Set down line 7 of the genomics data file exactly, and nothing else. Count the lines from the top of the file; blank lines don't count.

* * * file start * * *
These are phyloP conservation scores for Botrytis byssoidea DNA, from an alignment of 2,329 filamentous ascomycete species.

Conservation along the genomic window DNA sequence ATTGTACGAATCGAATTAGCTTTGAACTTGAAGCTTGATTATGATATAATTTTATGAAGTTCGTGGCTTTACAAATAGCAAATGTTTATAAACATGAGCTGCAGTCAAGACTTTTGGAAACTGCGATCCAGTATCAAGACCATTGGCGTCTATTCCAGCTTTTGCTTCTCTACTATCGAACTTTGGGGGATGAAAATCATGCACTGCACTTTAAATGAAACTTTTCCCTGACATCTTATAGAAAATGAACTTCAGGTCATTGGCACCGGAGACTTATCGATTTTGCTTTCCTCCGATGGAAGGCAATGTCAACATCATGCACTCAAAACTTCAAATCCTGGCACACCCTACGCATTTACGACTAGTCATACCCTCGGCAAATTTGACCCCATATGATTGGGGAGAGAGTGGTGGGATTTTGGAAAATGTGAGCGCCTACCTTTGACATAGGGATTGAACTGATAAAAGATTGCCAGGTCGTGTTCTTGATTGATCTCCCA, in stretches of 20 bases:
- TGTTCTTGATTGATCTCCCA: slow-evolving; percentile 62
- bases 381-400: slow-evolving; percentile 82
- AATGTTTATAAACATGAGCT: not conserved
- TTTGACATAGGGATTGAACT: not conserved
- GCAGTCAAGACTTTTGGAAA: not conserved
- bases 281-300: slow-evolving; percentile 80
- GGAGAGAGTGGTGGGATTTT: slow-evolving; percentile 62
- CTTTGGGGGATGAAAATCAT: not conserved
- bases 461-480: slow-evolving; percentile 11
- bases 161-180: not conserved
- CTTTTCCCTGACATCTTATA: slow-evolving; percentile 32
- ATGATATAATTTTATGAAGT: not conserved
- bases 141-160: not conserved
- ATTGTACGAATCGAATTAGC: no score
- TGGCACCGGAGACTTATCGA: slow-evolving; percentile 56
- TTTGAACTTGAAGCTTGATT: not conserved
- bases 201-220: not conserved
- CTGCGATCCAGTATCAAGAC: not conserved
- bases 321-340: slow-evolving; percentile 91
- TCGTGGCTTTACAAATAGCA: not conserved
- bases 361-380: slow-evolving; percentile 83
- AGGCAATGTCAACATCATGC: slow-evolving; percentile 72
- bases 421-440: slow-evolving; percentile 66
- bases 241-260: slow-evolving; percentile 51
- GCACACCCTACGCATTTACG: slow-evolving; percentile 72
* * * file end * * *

- GCAGTCAAGACTTTTGGAAA: not conserved